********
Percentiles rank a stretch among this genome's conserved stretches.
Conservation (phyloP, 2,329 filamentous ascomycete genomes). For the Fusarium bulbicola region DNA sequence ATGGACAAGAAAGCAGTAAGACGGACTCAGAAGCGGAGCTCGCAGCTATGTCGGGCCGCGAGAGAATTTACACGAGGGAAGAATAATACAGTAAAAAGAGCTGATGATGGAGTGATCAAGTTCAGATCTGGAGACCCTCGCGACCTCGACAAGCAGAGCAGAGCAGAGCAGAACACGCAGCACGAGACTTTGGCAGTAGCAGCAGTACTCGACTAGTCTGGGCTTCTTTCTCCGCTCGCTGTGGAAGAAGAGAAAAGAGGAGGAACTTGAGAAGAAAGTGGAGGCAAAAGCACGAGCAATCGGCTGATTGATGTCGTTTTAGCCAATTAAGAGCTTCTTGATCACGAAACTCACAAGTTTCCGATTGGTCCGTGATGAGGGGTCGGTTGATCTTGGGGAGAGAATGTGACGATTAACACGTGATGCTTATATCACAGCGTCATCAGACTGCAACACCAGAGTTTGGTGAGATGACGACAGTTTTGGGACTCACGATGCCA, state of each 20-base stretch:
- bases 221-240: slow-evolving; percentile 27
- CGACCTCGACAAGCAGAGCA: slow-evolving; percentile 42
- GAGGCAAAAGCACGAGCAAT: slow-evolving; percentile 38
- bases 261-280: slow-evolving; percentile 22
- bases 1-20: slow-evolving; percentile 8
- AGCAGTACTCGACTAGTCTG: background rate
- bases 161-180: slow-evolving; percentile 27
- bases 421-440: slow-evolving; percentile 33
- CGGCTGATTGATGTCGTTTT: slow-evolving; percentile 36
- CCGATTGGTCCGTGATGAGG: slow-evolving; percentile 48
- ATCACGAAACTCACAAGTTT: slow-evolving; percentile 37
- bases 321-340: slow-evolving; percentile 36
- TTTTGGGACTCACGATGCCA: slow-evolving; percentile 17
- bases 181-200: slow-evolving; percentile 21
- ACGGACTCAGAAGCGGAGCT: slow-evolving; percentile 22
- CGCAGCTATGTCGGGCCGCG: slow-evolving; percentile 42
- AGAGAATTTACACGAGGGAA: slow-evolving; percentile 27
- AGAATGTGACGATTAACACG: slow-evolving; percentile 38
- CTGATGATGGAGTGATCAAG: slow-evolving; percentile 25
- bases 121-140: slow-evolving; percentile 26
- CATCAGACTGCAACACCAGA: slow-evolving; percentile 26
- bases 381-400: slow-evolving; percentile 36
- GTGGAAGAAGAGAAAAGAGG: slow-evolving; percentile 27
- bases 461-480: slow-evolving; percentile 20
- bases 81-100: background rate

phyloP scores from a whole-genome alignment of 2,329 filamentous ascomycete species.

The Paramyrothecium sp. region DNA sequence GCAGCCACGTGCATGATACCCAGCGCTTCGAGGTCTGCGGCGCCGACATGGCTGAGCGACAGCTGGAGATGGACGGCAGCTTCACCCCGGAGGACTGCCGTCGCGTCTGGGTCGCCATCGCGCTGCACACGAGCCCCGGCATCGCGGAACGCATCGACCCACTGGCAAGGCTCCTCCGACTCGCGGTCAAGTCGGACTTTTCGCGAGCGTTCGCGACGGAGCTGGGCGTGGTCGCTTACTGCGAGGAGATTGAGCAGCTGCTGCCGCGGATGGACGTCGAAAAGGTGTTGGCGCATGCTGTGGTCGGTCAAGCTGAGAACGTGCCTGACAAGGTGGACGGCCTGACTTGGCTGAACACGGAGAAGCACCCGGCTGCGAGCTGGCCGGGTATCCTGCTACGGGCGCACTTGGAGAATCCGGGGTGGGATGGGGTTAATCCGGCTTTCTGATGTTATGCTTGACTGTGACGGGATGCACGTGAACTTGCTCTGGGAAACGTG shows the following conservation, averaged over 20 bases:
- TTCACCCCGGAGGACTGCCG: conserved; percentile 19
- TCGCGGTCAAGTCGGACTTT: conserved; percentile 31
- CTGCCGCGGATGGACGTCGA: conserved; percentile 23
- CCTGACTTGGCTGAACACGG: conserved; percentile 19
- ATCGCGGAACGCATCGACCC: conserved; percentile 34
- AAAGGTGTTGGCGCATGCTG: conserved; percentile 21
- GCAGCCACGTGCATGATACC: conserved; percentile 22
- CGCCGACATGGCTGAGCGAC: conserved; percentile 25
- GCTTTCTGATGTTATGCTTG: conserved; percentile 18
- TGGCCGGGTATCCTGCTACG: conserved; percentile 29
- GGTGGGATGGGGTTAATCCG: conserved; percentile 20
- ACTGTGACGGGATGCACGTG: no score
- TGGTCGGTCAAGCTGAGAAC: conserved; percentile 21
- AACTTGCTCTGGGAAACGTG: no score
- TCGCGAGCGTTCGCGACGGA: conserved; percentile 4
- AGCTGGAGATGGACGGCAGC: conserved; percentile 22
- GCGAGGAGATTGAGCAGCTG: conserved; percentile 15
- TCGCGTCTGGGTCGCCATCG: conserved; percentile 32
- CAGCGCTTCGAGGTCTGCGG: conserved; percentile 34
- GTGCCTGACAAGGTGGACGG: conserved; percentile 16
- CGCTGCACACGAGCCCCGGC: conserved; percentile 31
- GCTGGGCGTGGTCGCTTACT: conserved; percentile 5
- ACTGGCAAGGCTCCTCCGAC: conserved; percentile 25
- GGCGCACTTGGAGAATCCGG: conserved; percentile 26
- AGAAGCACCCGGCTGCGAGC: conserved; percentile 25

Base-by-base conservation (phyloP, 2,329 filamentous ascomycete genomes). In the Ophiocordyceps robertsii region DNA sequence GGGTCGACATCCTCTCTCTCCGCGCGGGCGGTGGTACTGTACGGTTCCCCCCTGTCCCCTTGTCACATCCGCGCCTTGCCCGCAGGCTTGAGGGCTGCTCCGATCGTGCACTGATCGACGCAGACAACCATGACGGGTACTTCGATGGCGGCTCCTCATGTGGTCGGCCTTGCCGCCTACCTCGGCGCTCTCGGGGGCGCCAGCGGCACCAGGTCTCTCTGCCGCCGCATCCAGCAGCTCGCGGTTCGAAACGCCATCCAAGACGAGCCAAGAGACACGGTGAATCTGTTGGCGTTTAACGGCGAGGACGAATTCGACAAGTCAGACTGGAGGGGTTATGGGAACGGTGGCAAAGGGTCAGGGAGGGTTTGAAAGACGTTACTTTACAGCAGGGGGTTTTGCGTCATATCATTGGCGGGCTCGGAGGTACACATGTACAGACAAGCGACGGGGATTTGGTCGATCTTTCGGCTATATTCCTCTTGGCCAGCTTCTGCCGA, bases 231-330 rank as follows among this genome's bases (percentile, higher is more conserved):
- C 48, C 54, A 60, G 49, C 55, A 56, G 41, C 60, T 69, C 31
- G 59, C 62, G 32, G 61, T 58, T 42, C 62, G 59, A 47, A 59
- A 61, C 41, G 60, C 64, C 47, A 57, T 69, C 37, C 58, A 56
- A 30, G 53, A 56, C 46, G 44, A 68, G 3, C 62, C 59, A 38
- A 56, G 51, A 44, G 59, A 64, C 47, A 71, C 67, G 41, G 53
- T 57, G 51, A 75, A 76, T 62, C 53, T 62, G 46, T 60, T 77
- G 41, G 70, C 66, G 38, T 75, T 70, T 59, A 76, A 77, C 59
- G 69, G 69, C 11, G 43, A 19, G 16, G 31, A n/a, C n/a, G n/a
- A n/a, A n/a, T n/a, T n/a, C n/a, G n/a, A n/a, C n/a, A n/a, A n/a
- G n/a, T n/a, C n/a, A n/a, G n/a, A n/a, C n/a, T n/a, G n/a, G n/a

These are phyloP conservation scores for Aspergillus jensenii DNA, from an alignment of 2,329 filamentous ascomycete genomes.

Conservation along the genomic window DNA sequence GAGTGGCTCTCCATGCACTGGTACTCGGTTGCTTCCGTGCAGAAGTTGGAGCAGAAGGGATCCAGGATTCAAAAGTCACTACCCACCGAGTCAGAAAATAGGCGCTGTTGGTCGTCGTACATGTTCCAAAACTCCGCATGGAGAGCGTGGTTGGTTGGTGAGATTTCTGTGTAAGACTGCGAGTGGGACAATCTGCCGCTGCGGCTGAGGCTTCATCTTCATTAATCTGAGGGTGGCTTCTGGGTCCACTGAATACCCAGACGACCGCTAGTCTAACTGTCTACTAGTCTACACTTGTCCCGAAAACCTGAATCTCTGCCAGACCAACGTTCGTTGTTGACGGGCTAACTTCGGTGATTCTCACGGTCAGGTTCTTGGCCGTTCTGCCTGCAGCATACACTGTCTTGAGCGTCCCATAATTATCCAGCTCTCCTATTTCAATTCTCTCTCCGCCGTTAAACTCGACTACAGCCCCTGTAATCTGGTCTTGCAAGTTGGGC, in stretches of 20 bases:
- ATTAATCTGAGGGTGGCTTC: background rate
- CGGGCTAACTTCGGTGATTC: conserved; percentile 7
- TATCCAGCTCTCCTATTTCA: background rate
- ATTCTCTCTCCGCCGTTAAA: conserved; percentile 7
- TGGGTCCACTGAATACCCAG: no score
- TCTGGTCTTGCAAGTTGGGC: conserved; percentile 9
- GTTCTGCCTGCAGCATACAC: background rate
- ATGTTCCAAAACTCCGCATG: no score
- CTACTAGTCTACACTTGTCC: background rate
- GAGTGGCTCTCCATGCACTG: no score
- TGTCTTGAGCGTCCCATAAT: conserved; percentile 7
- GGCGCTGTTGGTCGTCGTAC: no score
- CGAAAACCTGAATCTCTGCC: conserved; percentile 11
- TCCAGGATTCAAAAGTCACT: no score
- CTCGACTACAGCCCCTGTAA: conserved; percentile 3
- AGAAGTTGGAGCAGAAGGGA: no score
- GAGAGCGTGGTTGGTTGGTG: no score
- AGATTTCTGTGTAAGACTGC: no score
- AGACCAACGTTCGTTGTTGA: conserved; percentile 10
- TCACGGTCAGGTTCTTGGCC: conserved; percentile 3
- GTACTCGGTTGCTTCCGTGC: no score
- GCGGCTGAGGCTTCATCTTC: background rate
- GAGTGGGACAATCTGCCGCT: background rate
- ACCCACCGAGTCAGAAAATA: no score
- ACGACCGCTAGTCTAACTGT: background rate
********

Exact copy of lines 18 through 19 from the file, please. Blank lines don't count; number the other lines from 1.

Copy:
- CGCAGCTATGTCGGGCCGCG: slow-evolving; percentile 42
- AGAGAATTTACACGAGGGAA: slow-evolving; percentile 27